February 2, 2010

Richardson Highway – Winter Drive

Filed under: Everyday Life,Photography — Susan Stevenson @ 10:52 pm

Steve is off this week, and we took a drive down the Richardson Highway to Black Rapids Glacier overlook. When we left North Pole, skies were overcast and it was about 5 below. We weren’t feeling very positive about seeing a pretty sunrise, but decided to take the drive anyway. If there’s one thing we’ve learned about living in AK, it’s that the weather can be a lot different down the highway.

We made a quick stop at the new Sunrise Bagel drive-through near the intersection of Badger Road and the Richardson Hwy. We are frequent Sunrise Bagel customers, and this was our first stop at this location.  The food was as good as expected, but the service was very slow. I hope this was just one of those days, rather than the norm. We’ve never had to wait so long (15 minutes) at their other locations. Sandwiches in hand, we headed south.

We could see a narrow strip of orange light down low on the horizon, beneath the thick clouds above. This gave me hope that there would be clearer skies in the Delta Junction and Donnelly Dome area. I really wanted to see the mountains.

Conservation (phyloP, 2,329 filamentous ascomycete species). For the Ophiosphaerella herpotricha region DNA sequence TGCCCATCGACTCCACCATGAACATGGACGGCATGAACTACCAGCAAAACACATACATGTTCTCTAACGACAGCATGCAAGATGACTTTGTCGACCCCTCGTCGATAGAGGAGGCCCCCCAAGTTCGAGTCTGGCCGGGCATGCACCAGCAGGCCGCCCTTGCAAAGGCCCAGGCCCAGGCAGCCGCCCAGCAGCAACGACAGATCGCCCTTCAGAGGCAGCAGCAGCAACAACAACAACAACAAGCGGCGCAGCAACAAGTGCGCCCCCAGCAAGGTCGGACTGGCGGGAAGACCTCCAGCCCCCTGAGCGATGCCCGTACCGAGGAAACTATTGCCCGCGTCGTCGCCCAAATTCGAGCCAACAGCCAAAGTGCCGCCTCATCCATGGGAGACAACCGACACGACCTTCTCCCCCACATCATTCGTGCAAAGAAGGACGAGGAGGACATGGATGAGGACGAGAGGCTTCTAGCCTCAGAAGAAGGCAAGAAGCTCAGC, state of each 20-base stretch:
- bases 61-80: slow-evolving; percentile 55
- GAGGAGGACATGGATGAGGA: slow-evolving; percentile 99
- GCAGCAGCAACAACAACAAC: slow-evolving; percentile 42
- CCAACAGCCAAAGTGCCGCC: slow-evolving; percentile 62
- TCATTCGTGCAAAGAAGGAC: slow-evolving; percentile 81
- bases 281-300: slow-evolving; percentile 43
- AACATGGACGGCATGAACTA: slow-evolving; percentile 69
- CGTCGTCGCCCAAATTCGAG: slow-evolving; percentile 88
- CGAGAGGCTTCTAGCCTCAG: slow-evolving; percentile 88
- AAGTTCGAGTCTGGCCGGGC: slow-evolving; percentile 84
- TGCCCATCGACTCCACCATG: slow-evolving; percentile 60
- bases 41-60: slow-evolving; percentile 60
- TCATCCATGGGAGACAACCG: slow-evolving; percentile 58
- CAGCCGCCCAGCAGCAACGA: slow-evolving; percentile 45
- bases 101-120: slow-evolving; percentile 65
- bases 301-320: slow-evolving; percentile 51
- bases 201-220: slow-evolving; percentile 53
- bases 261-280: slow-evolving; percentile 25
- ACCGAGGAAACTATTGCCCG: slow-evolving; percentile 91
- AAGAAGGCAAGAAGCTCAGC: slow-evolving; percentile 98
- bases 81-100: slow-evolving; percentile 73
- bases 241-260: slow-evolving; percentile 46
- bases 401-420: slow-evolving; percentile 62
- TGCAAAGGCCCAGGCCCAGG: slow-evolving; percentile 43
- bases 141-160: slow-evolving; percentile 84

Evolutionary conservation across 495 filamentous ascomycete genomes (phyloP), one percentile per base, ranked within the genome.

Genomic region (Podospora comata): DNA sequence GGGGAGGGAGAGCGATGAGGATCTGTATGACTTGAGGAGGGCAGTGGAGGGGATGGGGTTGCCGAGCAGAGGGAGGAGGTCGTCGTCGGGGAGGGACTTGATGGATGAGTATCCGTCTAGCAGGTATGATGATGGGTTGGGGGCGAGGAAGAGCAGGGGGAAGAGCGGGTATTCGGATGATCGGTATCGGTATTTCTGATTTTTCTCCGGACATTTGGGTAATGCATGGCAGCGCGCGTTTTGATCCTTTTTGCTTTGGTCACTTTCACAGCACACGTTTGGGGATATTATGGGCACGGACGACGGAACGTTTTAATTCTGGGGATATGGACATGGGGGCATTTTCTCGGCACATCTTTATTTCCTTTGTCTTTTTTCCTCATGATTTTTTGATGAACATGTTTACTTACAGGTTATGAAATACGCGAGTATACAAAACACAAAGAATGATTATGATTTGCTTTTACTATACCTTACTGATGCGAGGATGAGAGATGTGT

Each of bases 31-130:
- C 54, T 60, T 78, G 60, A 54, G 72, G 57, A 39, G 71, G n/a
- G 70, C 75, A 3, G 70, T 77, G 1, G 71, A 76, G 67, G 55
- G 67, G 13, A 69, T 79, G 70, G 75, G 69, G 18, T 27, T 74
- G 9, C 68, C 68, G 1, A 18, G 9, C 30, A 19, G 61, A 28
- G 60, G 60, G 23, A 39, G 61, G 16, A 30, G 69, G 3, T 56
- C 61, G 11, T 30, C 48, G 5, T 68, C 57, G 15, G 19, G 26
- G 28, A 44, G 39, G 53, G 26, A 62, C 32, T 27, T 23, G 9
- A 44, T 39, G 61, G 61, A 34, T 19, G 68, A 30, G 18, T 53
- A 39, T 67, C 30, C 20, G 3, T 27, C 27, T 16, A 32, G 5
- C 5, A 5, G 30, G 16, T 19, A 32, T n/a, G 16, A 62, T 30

As we drove further away from North Pole, we watched the outside temperature climb little by little. In Salcha, it was 5F above zero, and by the time we reached Donnelly Dome, it was a whopping +20F. Skies were blue, with some clouds in places, and the mountains were lit up beautifully.

I hoped to come upon the caribou herd that hangs out in this area, but no luck there. In fact, we only saw two moose the entire drive – and they were along the road leading up to Donnelly Dome. It wasn’t a good day for wildlife sightings.

One of the things that really caught our eye, was the hoarfrost. From the Alaska Science Forum (abridged):

Among winter’s beauties are the intricate crystals–called hoarfrost–that form on branches, wires, poles and other objects. Hoarfrost is a sort of wintertime cousin to summer’s dew and develops by similar processes.

Dew and hoarfrost accumulate on objects when there is more moisture in the air than the air can carry. Warm air carries in suspension more liquid water than does cold air.

Hoarfrost consists of crystalline structures that grow from water vapor evaporated from liquid droplets suspended in air. Once hoar-frost crystals form, they can remain as long as conditions for their existence are favorable. But if the crystals or the air around them are warmed up, evaporation from the crystal surfaces leads to their demise. Hence in late winter we see the sun’s warming rays removing hoar-frost from the south sides of objects.

It is worth one’s while to look at hoarfrost crystals closely. They occur in an intricate variety of forms–needles, cups, plates, fern-like and feather-like–depending upon the temperature at which they developed.

Here is an example of hoarfrost on a Stop Sign. You can see how long the ice crystals are here:

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